Courage (Part 2)

Then David said to the Philistine, “You come to me with a sword and with a spear and with a javelin, but I come to you in the name of the Lord of hosts, the God of the armies of Israel, whom you have defied. This day the Lord will deliver you into my hand, and I will strike you down and cut off your head. And I will give the dead bodies of the host of the Philistines this day to the birds of the air and to the wild beasts of the earth, that all the earth may know that there is a God in Israel, and that all this assembly may know that the Lord saves not with sword and spear. For the battle is the Lord’s, and he will give you into our hand.” (1 Samuel 17:45-47 ESV). Here’s another photo of a water rescue from Hurricane Harvey. I am struck by the pain and anguish on the faces of the victims and the determination and strength of the rescuers. Such must have been the situation when David comes to the battle lines between Israel and the Philistines. We should understand where David’s courage came from; we should ask why Saul and his soldiers lacked that courage. On the surface, the answer seems simple. Goliath is reported to have been nine-feet tall and incredibly strong (cf. vv. 4-7). He was a highly trained and experienced far beyond any of the Israelites. Fighting Goliath looked like suicide, plain and simple. But it is not so plain and simple. First of all, because fighting Goliath didn’t look like suicide to David because he knew these men believed in God and knew Israel’s history. They knew the stories, how God had overcome one giant adversary after another. Many of them had personally seen God do amazing things. No, the men lacked courage to face Goliath because at this moment the men lacked faith. At this moment, for whatever reason, despite all the stories and past experiences, Goliath looked bigger than God. Each man believed that if he went out against this humungous human, he would be on his own (cf. v. 44). So what made David different? It was not because he had a self-generated, raw, cool courage of a hero. What fueled David’s courage was his confidence in God’s promises and God’s power to fulfill them. In the preceding chapter, Samuel the prophet had informed David that God had chosen him to be the next king of Israel and anointed him with his brothers around him (cf. 1 Samuel 16:13). And, he drew additional confidence by remembering how God had helped him in the past (cf. 1 Samuel 17:34-36). This reality was David’s courage wellspring. He was not self-confident; he was God-confident. David believed that God would never break his promise, and if Goliath made himself an obstacle to God’s promise, God could flick him out of the way with a pebble. David saw God as bigger and stronger than the fearful Philistine. So he went out to fight knowing that God would give him victory over Goliath; and, when he did, the victory would demonstrate God’s power and faithfulness, not David’s courage. We are going to see the ultimate proof of this deep wellspring of strength in Jesus’ death and resurrection, which is the real truth of this story; for now, please cling to the truth that God is bigger than anything you may face and he is working it all to your...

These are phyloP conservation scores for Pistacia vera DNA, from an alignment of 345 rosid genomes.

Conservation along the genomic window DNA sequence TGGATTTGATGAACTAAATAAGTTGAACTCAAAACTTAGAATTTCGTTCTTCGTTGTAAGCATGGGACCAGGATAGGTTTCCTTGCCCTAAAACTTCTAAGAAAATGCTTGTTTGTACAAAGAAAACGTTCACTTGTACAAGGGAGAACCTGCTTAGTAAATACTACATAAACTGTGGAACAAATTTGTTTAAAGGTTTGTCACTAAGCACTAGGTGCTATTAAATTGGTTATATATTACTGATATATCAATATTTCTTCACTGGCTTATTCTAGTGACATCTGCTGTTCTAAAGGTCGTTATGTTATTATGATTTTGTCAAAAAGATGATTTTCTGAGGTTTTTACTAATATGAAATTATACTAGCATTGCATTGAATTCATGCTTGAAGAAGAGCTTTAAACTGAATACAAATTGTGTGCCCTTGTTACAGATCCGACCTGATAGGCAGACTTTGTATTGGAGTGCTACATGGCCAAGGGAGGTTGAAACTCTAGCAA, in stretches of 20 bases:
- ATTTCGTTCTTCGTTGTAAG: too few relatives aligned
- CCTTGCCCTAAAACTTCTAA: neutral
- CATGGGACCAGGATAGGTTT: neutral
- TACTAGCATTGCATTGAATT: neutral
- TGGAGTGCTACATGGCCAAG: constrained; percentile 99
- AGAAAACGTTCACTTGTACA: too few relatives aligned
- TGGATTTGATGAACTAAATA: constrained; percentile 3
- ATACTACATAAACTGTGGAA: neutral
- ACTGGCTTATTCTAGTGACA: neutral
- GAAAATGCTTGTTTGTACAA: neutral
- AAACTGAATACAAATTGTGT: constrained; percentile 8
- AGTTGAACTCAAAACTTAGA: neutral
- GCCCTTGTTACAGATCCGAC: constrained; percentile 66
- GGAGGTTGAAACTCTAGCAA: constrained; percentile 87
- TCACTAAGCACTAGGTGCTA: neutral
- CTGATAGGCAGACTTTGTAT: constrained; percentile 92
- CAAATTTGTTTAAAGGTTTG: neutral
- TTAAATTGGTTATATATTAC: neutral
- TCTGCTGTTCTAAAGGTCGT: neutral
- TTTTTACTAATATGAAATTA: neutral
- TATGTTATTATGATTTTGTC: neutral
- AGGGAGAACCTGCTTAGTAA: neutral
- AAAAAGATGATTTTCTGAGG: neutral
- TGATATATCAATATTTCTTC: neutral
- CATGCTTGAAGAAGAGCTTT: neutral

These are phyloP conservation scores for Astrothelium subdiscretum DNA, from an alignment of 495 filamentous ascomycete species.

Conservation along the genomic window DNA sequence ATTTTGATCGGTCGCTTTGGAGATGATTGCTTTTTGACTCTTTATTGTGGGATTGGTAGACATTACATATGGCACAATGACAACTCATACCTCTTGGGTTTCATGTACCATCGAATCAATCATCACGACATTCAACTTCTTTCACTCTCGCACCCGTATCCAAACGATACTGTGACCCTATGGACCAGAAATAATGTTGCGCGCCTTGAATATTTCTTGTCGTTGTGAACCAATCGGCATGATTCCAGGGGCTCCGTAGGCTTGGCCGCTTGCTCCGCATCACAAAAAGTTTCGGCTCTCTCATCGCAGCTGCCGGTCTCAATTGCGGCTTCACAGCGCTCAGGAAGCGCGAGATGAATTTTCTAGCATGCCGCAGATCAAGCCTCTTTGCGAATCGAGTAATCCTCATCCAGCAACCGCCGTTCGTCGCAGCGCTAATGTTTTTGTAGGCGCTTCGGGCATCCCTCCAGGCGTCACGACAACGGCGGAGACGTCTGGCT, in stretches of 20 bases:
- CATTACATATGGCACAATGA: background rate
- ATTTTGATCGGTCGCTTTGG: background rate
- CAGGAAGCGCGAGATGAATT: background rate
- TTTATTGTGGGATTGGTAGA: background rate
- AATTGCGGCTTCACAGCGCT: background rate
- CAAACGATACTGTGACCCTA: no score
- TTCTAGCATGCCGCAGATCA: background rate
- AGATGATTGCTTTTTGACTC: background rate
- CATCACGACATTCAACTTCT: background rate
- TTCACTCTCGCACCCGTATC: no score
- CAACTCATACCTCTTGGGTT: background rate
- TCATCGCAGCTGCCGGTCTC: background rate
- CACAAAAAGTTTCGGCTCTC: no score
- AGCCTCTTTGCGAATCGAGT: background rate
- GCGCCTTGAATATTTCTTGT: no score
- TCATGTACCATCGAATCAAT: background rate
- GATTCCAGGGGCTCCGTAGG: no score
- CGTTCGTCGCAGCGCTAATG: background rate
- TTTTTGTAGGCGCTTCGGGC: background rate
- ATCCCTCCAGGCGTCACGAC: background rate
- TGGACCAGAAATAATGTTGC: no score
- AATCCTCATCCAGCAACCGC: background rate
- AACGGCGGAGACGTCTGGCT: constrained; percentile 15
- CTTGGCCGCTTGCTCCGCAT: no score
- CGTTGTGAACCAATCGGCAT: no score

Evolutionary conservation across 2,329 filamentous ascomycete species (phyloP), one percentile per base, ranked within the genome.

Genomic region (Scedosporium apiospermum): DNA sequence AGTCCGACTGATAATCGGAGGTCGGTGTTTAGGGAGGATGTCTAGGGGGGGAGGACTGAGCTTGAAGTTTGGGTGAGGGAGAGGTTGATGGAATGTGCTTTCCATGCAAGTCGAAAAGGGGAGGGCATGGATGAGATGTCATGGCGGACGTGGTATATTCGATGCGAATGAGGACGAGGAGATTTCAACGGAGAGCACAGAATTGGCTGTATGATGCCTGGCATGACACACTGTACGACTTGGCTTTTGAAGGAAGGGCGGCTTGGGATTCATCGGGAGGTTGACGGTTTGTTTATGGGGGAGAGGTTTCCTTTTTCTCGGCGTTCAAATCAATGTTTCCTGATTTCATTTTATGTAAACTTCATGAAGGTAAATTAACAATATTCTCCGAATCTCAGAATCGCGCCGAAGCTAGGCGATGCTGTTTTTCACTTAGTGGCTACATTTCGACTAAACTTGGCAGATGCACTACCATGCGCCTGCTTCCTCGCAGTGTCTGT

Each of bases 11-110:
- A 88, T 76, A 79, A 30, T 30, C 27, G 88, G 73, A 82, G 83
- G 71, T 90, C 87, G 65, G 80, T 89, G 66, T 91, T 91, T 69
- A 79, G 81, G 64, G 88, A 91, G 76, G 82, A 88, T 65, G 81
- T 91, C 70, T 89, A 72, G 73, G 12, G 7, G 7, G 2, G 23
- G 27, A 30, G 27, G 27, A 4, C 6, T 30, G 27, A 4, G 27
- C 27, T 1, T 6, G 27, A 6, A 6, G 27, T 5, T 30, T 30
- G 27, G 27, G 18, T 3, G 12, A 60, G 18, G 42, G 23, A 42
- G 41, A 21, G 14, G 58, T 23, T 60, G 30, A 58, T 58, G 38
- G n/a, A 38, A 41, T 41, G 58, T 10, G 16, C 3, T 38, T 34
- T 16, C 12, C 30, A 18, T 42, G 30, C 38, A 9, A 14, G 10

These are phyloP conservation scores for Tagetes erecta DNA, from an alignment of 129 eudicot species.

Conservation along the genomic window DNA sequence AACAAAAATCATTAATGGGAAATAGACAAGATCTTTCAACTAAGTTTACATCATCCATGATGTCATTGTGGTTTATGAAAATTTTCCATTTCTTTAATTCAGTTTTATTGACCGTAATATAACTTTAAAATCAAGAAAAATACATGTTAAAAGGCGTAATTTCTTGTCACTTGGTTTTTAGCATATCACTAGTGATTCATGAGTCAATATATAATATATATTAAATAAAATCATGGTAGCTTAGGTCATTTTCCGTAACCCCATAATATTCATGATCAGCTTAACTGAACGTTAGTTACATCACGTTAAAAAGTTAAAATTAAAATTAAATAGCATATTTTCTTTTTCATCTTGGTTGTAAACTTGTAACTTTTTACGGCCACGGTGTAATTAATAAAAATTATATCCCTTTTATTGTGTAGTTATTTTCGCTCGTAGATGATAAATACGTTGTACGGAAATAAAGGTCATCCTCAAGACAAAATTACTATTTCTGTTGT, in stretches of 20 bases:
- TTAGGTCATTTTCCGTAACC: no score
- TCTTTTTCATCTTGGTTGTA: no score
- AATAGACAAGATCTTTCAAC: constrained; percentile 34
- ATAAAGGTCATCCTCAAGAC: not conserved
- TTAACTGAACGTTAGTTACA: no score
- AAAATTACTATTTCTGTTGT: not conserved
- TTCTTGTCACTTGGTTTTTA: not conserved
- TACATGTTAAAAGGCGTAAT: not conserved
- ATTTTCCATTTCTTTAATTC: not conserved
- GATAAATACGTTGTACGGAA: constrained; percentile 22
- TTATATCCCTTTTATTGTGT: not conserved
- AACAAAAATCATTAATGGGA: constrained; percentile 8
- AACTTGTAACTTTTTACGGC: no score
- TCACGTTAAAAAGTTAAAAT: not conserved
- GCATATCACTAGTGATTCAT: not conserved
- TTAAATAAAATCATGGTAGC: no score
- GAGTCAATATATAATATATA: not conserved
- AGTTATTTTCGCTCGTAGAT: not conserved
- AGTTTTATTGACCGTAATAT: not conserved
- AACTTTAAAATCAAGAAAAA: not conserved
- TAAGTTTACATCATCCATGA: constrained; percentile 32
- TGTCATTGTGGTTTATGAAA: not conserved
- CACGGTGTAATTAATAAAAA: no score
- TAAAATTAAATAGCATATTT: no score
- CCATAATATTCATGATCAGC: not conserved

read more